Monetary Value

Money, it’s gas, as Pink Floyd sang and as we all know. But it’s also a medium of exchange which enables economic calculation and our sophisticated civilization. Over history, a lot of things were used as money, including cattle or salt, but precious metals dominated as a medium of exchange.

Gold’s Monetary Value


Gold is by many considered as ultimate money. This is because the uniqueness of gold made the shiny metal valuable and highly sought after since the very beginning of recorded history. The yellow metal was chosen as money because its durability (gold is practically indestructible), rarity, density, portability and luster. As everyone desired gold, people adopted it as medium of exchange – it was the most marketable commodity in the marketplace. Just think: food can spoil (with the exception of salt), armor is not very handy, cattle is not very divisible and portable, other elements include gases or radioactive substances… and so on.


First gold coins were struck on the order of King Croesus of Lydia around 550 BC. For years, bullion coins and bars were used in trade, often in parallel with silver and copper. From the 19th century until 1971, gold was the basis of an international monetary system under the gold standard (it means that national currencies were fixed to gold at a set price per ounce, or defined in terms of gold’s weight). It is still used as a reserve asset by national central banks and other official agencies such as the IMF. Gold is also used widely as an investment as it is considered a safe-haven asset, i.e. the only true money which prevails if the current monetary system based on fiat currencies collapses. We are not saying that it will happen, but we note what investors think and why they purchase gold – they still treat is as an monetary asset, or an asset with monetary value.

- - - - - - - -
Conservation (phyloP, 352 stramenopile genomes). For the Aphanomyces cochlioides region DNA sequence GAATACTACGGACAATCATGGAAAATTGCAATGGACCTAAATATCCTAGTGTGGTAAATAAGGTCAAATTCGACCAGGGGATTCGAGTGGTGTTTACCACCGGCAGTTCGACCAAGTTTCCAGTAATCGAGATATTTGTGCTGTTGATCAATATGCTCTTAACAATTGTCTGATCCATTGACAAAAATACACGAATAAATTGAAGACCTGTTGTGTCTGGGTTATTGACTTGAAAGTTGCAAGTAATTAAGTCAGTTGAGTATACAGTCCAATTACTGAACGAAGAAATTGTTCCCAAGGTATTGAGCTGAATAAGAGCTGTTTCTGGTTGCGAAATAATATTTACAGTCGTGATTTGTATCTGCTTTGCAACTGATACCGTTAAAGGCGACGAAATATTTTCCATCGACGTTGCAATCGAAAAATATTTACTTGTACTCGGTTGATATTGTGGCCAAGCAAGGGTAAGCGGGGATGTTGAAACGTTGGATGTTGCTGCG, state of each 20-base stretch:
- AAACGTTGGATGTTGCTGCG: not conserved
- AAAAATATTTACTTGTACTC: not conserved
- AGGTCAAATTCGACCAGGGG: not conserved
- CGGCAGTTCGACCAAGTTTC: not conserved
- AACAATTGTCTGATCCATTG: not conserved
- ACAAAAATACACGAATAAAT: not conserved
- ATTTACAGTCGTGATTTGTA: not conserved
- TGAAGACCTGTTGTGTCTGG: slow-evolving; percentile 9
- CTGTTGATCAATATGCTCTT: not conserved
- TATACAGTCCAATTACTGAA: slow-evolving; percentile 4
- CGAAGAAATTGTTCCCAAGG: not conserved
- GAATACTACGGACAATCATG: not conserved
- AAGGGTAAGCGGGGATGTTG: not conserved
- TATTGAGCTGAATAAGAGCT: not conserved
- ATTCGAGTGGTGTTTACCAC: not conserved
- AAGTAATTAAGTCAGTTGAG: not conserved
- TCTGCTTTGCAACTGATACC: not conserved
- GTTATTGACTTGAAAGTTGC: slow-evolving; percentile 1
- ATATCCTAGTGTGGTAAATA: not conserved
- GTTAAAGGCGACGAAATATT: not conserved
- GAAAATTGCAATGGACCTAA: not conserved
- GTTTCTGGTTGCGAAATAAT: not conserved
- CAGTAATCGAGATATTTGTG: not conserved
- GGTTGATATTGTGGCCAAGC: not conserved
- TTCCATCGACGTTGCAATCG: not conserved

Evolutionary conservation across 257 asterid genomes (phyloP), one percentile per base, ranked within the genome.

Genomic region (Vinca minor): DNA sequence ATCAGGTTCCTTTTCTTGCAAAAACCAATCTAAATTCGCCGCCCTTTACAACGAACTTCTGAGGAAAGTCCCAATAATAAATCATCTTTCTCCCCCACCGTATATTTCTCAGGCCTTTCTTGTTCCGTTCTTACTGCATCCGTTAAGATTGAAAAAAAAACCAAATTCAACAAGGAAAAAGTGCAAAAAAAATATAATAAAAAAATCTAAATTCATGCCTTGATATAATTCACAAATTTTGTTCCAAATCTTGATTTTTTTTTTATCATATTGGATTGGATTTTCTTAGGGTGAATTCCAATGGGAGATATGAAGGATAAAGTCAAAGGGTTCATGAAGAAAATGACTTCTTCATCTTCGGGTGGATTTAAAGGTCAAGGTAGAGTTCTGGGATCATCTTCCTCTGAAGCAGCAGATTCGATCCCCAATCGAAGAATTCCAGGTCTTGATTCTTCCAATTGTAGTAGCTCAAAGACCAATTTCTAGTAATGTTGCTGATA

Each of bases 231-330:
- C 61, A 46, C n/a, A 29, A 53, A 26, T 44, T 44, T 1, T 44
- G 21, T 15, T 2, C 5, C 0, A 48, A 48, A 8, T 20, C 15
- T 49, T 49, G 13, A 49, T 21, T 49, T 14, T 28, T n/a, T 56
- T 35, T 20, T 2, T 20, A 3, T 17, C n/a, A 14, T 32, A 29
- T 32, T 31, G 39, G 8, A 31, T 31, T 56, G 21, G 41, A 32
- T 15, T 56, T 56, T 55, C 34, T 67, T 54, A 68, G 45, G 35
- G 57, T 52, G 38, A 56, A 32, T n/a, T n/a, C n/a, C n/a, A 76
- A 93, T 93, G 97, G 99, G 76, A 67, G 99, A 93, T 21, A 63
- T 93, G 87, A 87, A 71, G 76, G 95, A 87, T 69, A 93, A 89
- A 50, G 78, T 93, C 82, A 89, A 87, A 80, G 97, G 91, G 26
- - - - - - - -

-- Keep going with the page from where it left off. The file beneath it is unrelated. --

Silver’s Monetary Value

Although gold became ultimately the basis of the international monetary system, silver was also used as money for thousands of years. Both precious metals were used in parallel as money and later as legal tenders. Actually, they complemented each other. Gold was used in international trade and larger transaction, while silver, which was less valuable, was better suited for smaller, daily purchases. Although gold eventually (it is believed that silver was viewed as worth more than gold in the ancient Egypt) triumphed, many countries were on the silver standard prior to switching into the gold standard. And some other countries, including the US, adopted bimetallism for a while, i.e. a monetary standard in which the value of the monetary unit is defined as equivalent to certain quantities of gold and silver, creating a fixed rate of exchange between them (but the fixed ration created significant economic problems, according to the Gresham-Copernicus law).

Copper’s Monetary Value